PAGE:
Graphically The Testament of Sherlock Holmes is fairly impressive. The characters are well modeled and look convincing enough and the settings are vastly improved from previous titles: more details, better textures, enhanced lighting, etc. The animations are still a weak element, though. Most movements appear awkward and mechanical. Lip-syncing is also non-existent; the characters’ mouths move, but not to the words in the script.

The voice acting is – like the rest of the game – an odd mix of both good and bad. Both Watson and Holmes seem to sound authentic enough, but the delivery of lines is off. It’s not just bad acting, though that is there, it’s almost as if the actors are not fully in control of the words they are speaking. Odd mispronunciations and mis-stressed words are only occasional occurrences, but they are noticeable gaffes.

The soundtrack is reminiscent of Frogwares’s previous titles in the series. While the music is good, it’s ever present and rarely changes. The same, high-tempo song loop was used for a chase through the docklands as for sneaking past guards or looking for clues. For sanity’s sake, I turned off all music early on once it became evident that it wasn’t going to cooperate with the mood of the scene.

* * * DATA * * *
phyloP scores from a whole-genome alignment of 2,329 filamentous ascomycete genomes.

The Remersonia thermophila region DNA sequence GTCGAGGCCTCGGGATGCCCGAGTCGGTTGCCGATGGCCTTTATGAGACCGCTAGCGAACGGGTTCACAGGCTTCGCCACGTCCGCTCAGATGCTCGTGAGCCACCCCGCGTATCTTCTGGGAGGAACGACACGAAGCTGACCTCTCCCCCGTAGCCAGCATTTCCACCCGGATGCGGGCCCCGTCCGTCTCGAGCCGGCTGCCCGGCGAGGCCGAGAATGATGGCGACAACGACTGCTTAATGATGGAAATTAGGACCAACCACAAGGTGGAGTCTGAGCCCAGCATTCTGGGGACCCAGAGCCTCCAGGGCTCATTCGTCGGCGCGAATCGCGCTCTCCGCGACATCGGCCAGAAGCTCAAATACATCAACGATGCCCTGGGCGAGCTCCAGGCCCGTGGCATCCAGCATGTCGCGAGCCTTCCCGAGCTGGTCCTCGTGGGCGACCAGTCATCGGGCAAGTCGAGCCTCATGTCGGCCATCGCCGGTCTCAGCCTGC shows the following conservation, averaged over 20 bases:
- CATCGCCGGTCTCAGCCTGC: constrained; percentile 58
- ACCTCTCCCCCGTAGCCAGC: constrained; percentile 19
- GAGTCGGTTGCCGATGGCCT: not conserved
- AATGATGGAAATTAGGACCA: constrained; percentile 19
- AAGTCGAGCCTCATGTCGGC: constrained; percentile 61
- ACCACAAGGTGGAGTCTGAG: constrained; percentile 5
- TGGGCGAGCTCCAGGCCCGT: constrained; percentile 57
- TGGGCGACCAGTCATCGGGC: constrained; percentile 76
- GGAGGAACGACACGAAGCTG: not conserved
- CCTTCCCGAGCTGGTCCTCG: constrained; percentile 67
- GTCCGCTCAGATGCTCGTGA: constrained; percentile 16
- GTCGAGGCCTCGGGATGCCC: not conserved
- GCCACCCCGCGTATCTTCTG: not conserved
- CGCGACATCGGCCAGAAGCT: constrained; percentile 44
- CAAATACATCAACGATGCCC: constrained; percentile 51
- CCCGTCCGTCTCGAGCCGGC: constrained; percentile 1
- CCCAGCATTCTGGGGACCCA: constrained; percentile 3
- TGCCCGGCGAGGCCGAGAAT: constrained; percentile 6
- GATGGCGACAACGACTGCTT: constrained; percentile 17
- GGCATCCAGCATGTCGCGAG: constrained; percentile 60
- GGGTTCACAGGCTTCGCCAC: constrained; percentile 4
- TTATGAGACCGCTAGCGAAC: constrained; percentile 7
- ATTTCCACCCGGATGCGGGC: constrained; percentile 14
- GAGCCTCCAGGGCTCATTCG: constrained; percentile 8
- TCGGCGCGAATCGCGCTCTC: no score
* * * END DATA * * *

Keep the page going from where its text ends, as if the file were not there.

It may sound like this game is horrible after branding every facet of it as “sub par”, but the ultimate detail to remember is the point-and-click adventure genre is starving for content. Any game like this is like water to a man dying of thirst. If you’re a fan of the adventure genre looking for something new, there is not much choice out there. It was a great concept of a game, but the previous installments were more fun, had better puzzles and more cohesive storylines. This one didn’t give me my puzzle high.

Sherlock Holmes is out now on PC/Steam, Xbox 360, and PS3. It was reviewed on the PC version.


One Response to “A Fitting Testament? [The Testament of Sherlock Holmes – Review]”

  1. Joe Layton Says:

    Reblogged this on 9-2-5 Test Site.